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Friday, February 15, 2019
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We Are FARMiily: Co-Creating With Community and Engaging Student Voice
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In the spring of 2018, husband and wife team Jesse and Jenn White embarked on a two-month journey that covered more than 3,000 miles of asphalt, gravel, and dirt roads, all traveled in Colorado east of the Continental Divide. The pair was finally taking the leap into their decade-long dream. Their mission was to find the region that would benefit most from out of school programming in the fields of sustainability, outdoor education, and making, paired with high levels of community support for their center’s work. The emphasis on community co-creation is what first drew Jesse and Jenn to The HadaNõu Collective, We Are FARMily's Denver based parent organization. “Strong support from the community is an absolute must for our work,” says Jenn White, Co-Executive Director of We Are FARMily. “We are building our center with the communities we serve, not for them.”

On Tuesday January 15th Jesse and Jenn presented their program to the students at Rye High School. They asked students to answer questions on a survey so that they could get a better idea of what the community of students need. Their mission to support the community and their needs showed through in their presentation. “Jesse and I have attended and worked in schools across different districts, states, and time zones. We’ve encountered student voice engagement that ranges from none at all to shaping every major decision impacting a school. In many schools and communities, youth are often told you’re too young, not responsible enough, or don’t have the capacity to do impactful work yet. They get told to wait which results in the development of a lack of sense of purpose, becoming disenfranchised and coping with high-risk behaviors.”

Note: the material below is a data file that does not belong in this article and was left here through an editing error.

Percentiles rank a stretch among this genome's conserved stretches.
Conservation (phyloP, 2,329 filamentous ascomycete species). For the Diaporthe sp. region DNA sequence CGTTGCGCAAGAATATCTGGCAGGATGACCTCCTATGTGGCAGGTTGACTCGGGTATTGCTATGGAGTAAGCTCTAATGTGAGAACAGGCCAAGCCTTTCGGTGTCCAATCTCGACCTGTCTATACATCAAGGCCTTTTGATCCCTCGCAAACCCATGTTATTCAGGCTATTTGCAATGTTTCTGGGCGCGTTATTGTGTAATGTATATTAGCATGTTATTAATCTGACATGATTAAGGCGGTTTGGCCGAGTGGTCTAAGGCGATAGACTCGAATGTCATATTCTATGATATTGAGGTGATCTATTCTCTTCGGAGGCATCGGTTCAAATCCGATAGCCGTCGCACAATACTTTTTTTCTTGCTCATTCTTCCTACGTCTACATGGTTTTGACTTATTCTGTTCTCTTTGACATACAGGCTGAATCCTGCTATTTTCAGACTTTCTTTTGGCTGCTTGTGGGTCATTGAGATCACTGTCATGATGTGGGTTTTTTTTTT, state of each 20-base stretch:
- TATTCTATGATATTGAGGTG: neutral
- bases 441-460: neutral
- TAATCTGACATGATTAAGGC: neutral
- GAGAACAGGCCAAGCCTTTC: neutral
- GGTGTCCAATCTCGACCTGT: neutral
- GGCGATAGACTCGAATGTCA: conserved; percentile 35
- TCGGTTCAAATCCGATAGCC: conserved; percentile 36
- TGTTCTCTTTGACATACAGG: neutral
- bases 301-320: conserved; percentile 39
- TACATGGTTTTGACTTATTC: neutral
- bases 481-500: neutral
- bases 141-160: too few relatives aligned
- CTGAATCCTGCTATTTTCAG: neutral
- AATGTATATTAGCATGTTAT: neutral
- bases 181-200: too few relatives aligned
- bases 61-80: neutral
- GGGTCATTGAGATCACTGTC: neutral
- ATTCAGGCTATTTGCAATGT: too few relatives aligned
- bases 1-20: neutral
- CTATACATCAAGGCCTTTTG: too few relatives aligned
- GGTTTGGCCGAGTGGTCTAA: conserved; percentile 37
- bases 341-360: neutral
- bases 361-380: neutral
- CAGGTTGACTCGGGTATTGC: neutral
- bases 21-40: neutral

“We don’t just want to have an impact, our goal is to have deep, lasting, transformative impact.” You can only achieve that when the community is an authentic stakeholder in the work. The process includes meeting with community members from a vast array of backgrounds and experiences; asking questions that help identify community needs, desires, and priorities; and utilizing a feedback loop to ensure that what is developed truly reflects the community’s input. For us, it is essential that the co-creation and accountability remains an ongoing relationship throughout the life of our work. Community needs and interests change over time. Maintaining an authentic partnership with the community allows us to respond to those changes in real-time, which heightens the work’s value and impact. “We’re asking students, families, and communities to entrust us with their youth, and therefore the future of their community. Fostering a means for the community to help us build our center and then remaining accountable to its members is the most meaningful way to earn that trust.” The center will open in the fall to students in Huerfano and Pueblo County.

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The Greenhorn Valley View is a weekly newspaper serving the communities of the Greenhorn Valley in Southern Colorado,
including Colorado City, Rye, San Isabel, Beulah and Hatchet Ranch.

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